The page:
The only vital kitchen apparatus is the microwave, for making oatmeal, frozen dinners/burritos, and "steaming" rice and vegetables. Everything else can be tossed in un or pre cooked, or else it can be avoided altogether. Dress the whole pile up with too much siracha, salsa, mustard, or other strongly flavored condiment, and you've got something I've grown to find palatable.

Thus it isn't the first half of Bittman's pithy quote that I fail to achieve; I don't doubt that I can cook. But should I? It's a question that evokes an almost automatic yes. One who cooks can eat healthier, we're told. That person will also save money. Perhaps most of all, said person will eat better, and be more satisfied. We're told those things so often that they must be true, or else people would surely stop saying them. There isn't wisdom in numbers; there is certitude, however.

Of course, this is a false dichotomy, if what I'm doing counts as cooking, which I would argue that it does, technically. To cook something is merely to prepare it for eating by use of heat, which I do. Perhaps one could say, more accurately, that I'm thawing more than cooking. But whatever the case, I am consuming food, in my home, with control over the ingredients and portions.

Which brings me to that first argument, that one who cooks eats healthier. There are studies that show abysmal health metrics for those who eat out routinely. But those people are visiting fast food restaurants, by in large, and the studies don't account for their caloric intake, or even the general makeup of those calories. Which is not to say that higher end dining is less potentially damaging to the waistline, bite for bite. Rare is the delicious restaurant dish that hasn't been sweetened with more sugar than you'd dare use for a dessert, or fried in more oil than BP spilled in the gulf. These things are good, not always because of some sublime technique exhibited by the couldn't-care-less line cook, but because they appeal to the primal desire for sugar, salt, and fat.

More appropriately, one might say, Anyone can eat at home, and most everyone should. Having an Amy's rice bowl and cup of Fage greek yogurt for dinner is not cooking, but find me a tangible metric which says the pair don't form a healthy meal. And it is not expensive, nor is it any less satisfying to the stomach or the mind. Anyone can eat healthy, and most everyone should. Anyone can eat good food, and most everyone should. But let's leave the cooking to those who like it. I like making coffee, and running in sub freezing temperatures for several miles, wearing shorts and a sleeveless shirt. I think those things are good, because they are good for me. I also think that others could probably, on some level, derive benefit from them. But should everyone drink coffee? Should everyone run? No.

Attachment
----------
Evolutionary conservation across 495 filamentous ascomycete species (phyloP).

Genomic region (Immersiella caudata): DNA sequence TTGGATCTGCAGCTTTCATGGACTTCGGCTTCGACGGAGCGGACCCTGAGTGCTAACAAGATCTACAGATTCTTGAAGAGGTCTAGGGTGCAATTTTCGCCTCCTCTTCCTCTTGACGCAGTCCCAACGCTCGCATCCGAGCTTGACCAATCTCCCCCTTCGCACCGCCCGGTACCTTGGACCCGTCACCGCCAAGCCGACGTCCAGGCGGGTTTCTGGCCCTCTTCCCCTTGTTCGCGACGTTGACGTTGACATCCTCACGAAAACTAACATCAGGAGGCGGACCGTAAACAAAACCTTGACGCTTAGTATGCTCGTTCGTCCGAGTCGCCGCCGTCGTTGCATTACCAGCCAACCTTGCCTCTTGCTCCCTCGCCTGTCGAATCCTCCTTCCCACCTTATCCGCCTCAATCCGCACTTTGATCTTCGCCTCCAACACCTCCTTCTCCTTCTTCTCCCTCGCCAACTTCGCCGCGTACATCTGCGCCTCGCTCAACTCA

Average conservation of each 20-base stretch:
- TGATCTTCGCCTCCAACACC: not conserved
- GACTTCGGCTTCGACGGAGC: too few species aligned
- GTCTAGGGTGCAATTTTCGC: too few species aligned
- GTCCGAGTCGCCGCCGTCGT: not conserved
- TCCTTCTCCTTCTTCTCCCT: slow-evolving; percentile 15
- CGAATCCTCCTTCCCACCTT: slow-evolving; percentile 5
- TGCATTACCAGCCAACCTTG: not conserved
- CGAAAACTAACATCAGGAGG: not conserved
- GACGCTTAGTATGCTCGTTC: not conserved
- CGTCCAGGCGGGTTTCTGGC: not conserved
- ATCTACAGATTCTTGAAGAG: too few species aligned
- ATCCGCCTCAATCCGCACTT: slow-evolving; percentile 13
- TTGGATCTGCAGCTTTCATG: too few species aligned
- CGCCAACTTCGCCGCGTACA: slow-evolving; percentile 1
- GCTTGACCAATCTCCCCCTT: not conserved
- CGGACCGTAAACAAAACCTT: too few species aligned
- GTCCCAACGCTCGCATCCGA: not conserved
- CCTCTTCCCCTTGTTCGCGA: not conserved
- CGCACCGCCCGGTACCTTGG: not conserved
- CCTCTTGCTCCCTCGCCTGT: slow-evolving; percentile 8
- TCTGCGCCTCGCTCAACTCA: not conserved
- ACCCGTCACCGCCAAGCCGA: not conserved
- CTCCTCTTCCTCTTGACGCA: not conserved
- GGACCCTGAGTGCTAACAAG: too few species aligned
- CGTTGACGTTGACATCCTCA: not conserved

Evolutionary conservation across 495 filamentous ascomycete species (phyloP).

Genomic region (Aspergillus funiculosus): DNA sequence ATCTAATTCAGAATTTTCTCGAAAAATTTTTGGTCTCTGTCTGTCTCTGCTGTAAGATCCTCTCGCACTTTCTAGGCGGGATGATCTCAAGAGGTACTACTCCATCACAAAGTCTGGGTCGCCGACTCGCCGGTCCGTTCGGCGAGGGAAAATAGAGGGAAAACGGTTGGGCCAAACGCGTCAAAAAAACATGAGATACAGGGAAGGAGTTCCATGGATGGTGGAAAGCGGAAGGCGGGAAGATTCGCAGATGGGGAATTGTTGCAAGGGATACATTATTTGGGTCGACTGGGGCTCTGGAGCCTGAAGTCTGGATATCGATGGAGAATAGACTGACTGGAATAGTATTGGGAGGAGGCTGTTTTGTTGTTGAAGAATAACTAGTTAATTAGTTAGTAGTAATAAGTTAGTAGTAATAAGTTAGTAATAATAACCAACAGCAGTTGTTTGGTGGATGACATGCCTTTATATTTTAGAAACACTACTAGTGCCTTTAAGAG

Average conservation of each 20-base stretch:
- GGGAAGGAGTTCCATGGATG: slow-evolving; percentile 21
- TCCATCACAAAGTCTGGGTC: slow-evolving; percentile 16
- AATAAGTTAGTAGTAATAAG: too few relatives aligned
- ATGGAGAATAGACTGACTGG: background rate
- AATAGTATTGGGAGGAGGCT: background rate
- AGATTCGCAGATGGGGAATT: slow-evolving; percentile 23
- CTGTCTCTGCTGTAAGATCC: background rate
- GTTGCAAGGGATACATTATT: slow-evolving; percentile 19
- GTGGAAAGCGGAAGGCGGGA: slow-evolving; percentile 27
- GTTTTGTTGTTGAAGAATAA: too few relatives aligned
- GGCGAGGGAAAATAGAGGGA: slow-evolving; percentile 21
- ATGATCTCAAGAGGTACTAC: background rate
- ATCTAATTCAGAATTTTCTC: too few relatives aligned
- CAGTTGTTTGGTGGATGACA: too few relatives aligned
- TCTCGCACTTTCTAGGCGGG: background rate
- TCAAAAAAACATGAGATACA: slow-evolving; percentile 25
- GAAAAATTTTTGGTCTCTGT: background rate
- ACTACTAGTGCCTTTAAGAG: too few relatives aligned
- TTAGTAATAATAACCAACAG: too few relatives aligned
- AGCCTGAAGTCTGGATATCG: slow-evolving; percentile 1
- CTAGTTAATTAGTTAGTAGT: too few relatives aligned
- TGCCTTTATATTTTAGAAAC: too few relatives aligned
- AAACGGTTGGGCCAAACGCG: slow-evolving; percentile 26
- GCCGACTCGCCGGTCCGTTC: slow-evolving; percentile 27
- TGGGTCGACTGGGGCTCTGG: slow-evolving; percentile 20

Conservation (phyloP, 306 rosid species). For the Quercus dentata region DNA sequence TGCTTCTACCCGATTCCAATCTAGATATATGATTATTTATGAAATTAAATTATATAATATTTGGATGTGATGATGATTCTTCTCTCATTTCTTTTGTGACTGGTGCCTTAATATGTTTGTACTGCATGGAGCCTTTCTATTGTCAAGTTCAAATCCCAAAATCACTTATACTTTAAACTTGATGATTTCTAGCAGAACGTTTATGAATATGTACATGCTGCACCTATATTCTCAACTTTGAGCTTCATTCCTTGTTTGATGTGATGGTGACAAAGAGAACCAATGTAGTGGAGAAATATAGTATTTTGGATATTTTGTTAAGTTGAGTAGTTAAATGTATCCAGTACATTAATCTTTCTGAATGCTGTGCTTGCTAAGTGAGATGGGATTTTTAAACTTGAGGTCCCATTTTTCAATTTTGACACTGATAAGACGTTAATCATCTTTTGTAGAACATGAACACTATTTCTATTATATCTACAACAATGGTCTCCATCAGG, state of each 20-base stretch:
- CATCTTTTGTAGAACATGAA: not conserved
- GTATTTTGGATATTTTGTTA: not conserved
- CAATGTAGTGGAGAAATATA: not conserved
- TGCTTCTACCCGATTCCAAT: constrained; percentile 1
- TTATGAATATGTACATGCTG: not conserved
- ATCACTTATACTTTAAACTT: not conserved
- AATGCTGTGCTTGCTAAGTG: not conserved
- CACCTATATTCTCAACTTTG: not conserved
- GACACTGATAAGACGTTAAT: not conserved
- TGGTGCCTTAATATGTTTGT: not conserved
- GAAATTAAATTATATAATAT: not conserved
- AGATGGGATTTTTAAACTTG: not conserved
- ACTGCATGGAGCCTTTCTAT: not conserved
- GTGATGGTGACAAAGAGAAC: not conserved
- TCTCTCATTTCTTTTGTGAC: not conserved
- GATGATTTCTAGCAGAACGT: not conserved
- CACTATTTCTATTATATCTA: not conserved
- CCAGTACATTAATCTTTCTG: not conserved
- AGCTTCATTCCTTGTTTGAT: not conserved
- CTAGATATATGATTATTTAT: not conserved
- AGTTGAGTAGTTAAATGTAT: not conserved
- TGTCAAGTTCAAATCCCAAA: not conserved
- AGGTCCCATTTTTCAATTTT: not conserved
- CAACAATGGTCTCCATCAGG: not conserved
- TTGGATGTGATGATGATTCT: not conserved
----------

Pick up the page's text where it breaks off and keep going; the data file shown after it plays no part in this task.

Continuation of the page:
Anyone can find activities they like, and most everyone should.

Now, if you'll excuse me, I'm off to cook something from a Mark Bittman book -- seriously.

February 11, 2011

Funnier Than Anything I've Written

This is a brilliant website, and I mean that without hyperbole. Just look at the posts on grammar if you don't believe me. You could instruct college level English students with those posts, and they would be better off for it. (Trust me.) But this post is about coffee, of course. So click the picture, and laugh heartily.

February 10, 2011

A Bitter Instance

Unforgivably, and unfathomably, I let myself run out of coffee. I looked in the cabinet, and the realization punched me, knocking the air from my lungs, the sensation from my mind. What? How? Why? So many questions, and nothing but the simplest of answers to all of them: I had forgotten. I had let my mind drift to other matters, my focus shift to things like school, dips, and running. And I had forgotten coffee.